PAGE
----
Tuesday, 29 May 2012

Introduction to Microsoft Access

Microsoft Access is a computer application used to create and manage computer-based databases on desktop computers and/or on connected computers (a network). Microsoft Access can be used for personal information management (PIM), in a small business to organize and manage data, or in an enterprise to communicate with servers.
Like any other computer application, in order to use Microsoft Access, you must first install it. After installing Microsoft Access, then you can open it. There are various ways you can open Microsoft Access. It gets launched like the usual products you have probably been using. As such, to start this program, you could click Start -> (All) Programs -> Microsoft Office -> Microsoft Office Access 2010.
From now on, that is, for the rest of the lessons, the expression "Microsoft Access" means Microsoft Office Access 2010.
If you have a Microsoft Access database such as an E-Mail attachment, a file on a floppy disk, on the network, or in any other means, once you see its icon, you can double-click it. Not only will this action launch Microsoft Access, but also it will open the file.

You can also launch Microsoft Access from a shortcut. If you happen to use the software on a regular basis, you can create a shortcut on your desktop or on the Quick Launch area.

If you are working on a network of related computers, your database may be located in another computer. In this case the network or database administrator would create a link or shortcut to the drive that is hosting the database. You can then click or double-click this link or shortcut to open the database and, as a result, launch Microsoft Access.
Practical Learning: Starting Microsoft Access
  • Start Microsoft Access
The Quick Access Toolbar
The left side of the title bar displays the Quick Access Toolbar . By default the Quick Access toolbar is equipped with three buttons: Save, Undo, and Redo. On the right side of the Quick Access toolbar, there is the Customize button with a down-pointing arrow. This button is disabled if no database is currently opened. When a database is opened, if you click this button, a menu would appear:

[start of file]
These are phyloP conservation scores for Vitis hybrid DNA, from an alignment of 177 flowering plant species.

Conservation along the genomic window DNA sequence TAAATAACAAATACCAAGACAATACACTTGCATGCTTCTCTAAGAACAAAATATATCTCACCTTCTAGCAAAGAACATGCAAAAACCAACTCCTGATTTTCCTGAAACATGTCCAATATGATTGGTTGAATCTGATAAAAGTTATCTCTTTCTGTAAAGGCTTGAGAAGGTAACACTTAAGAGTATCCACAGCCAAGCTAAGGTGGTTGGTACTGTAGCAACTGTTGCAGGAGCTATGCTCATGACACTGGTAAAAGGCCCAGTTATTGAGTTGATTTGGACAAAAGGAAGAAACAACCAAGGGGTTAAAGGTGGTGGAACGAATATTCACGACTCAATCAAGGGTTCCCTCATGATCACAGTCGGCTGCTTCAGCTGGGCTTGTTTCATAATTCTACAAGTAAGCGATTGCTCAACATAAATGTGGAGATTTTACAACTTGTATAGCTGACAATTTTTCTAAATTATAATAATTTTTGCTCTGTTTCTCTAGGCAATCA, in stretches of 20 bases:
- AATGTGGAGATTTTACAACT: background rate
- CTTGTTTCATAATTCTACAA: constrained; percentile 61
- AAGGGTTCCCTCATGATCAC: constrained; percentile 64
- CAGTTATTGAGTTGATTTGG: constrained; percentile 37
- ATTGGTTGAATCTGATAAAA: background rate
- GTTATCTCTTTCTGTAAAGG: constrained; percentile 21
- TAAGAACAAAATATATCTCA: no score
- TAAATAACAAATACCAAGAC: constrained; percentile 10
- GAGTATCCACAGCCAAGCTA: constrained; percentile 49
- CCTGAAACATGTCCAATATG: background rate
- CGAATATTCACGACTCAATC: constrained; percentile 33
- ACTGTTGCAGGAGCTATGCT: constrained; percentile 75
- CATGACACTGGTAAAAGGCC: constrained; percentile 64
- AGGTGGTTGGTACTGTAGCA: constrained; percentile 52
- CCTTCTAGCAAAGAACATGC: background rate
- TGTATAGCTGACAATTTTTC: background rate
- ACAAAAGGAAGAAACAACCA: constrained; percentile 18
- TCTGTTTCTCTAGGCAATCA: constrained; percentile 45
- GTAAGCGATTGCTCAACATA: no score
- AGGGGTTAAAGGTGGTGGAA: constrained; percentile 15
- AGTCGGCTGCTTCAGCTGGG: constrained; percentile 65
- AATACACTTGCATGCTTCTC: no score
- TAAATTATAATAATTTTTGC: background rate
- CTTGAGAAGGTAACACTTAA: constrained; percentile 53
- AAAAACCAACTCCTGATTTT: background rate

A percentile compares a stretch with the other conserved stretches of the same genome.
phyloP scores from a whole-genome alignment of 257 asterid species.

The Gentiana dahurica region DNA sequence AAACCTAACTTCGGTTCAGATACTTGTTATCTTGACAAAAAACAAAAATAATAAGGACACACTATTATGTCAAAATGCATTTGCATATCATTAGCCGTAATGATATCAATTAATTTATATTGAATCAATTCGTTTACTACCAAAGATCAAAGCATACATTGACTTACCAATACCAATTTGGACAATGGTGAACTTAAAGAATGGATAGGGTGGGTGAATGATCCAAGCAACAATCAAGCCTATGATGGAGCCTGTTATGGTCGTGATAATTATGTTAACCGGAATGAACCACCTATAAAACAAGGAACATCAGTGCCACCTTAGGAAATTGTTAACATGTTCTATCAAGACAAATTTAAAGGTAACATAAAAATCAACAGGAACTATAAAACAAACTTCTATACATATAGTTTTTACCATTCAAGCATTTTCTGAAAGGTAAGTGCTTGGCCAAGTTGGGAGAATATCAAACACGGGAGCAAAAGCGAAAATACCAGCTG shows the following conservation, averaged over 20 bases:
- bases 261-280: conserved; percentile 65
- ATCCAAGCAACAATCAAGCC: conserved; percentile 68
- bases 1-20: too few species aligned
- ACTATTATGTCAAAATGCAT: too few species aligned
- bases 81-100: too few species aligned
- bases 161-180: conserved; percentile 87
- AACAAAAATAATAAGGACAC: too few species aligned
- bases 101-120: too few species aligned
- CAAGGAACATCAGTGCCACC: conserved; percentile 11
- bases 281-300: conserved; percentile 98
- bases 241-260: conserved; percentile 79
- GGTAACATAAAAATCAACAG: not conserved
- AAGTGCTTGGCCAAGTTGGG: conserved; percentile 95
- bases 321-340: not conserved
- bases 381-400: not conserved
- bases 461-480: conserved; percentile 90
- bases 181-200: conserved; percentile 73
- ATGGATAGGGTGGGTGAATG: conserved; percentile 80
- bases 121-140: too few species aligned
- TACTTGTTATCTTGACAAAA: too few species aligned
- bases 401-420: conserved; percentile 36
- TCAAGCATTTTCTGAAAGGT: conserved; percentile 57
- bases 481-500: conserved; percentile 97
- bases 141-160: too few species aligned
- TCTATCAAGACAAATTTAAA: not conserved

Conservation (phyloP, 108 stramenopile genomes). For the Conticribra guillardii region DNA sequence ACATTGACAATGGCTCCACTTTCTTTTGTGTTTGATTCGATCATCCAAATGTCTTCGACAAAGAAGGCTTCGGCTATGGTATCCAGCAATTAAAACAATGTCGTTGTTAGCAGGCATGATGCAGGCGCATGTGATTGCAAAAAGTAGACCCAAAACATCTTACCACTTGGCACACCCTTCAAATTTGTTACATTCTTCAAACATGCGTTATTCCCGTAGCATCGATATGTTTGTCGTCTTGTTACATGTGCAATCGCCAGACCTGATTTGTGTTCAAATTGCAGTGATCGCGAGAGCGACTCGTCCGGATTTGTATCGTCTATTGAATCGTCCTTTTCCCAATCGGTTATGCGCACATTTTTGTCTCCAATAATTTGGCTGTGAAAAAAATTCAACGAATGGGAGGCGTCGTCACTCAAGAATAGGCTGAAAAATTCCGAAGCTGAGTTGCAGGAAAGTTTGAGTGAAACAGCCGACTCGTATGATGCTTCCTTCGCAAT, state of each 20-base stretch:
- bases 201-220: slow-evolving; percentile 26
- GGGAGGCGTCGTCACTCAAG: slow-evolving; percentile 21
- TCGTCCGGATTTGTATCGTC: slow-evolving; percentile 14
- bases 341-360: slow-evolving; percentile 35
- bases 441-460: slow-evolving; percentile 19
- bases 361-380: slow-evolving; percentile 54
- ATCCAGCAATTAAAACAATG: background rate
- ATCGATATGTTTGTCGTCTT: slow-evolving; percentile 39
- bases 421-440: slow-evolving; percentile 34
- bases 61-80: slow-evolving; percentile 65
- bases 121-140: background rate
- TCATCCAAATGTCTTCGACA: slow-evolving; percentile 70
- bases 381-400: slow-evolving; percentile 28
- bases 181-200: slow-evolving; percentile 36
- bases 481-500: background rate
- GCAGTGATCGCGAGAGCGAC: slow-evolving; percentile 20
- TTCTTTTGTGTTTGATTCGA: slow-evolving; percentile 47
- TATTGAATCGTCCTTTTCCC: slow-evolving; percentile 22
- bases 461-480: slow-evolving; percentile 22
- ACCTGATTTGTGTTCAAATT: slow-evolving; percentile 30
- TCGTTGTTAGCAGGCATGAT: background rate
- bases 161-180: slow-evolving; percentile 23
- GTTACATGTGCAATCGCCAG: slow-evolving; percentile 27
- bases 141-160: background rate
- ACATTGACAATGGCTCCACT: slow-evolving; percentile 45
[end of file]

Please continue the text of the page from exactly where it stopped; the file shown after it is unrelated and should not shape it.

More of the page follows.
The role of this button is to help you decide what buttons to display on the Quick Access toolbar. To add a button to the Quick Access toolbar, click the Customize button and click the desired button from the menu. If the available buttons are not enough or if you don't see a button you want:
  • You can click the More Commands button
  • You can right-click the Quick Access toolbar and click Customize Quick Access Toolbar
Any of these actions would open the Access Options dialog box:
Access Options
 To add a command, click it in the middle list and click Add >>. Once you have selected the desired options, click OK.
The main or middle area of the top section displays the name of the application: Microsoft Access. On the right side of the title bar, there are three system buttons that allow you to minimize, maximize, restore, or close Microsoft Access.  Under the system buttons, there are two other buttons: Minimize the Ribbon Minimize the Ribbon and Help.
The Work Area
Under the title bar, Microsoft Access displays an object named the Ribbon. We will come back to it. The Ribbon starts on the left side with the word File, which is selected by default. Under File appears a menu with items such as Save and Open:

   Microsoft Access Interface
The middle section is made of two parts. The top part displays the Available Templates label. Under it, there are categories of sample databases. If you click a category, a list of its related sample databases would display

   Microsoft Access Interface
To return to the previous window, you can click the Back button Back. Under Available Templates, there is the Office.com Templates section with 5 icons by default that each represents a category. To select a category, click its corresponding icon. A new page would display one or more sample databases:

   Microsoft Access Interface
If you see a sample database you like, click it, give it a name, and click Download. The right side is a column with two parts. The top part is used to show a preview depending on what is selected in the middle section. The bottom side allows you to specify a name for a database and to create or download a database.
The Database as a File
Microsoft Access database is primarily a Windows file. It must have a location, also called a path, which indicates how the file can be retrieved and made available. Although you can create a database on the root directory such as the C: drive, it is usually a good idea to create your files, including your databases, in an easily recognizable folder.
When you installed the computer (or when it was installed), the operating system might have created a folder called Documents that provides a convenient place for you to create your files. If various people use the same computer, there is a different Documents folder for each one. When you log in, the computer (the operating system) locates your corresponding Documents folder and makes it available.
As a normal computer file, a Microsoft Access database has a file extension. If you are creating a database that follows Microsoft Access 2007 and 2010, the database must have the extension .accdb. When you create a database, if you specify only a name (and path), Microsoft Access would automatically add the .accdb extension. If you want to create a database that is compatible with previous versions, use the extension .mdb but you must explicitly add that extension. An example of a database name would be Exercise.mdb.
Designing and Creating a Microsoft Access Database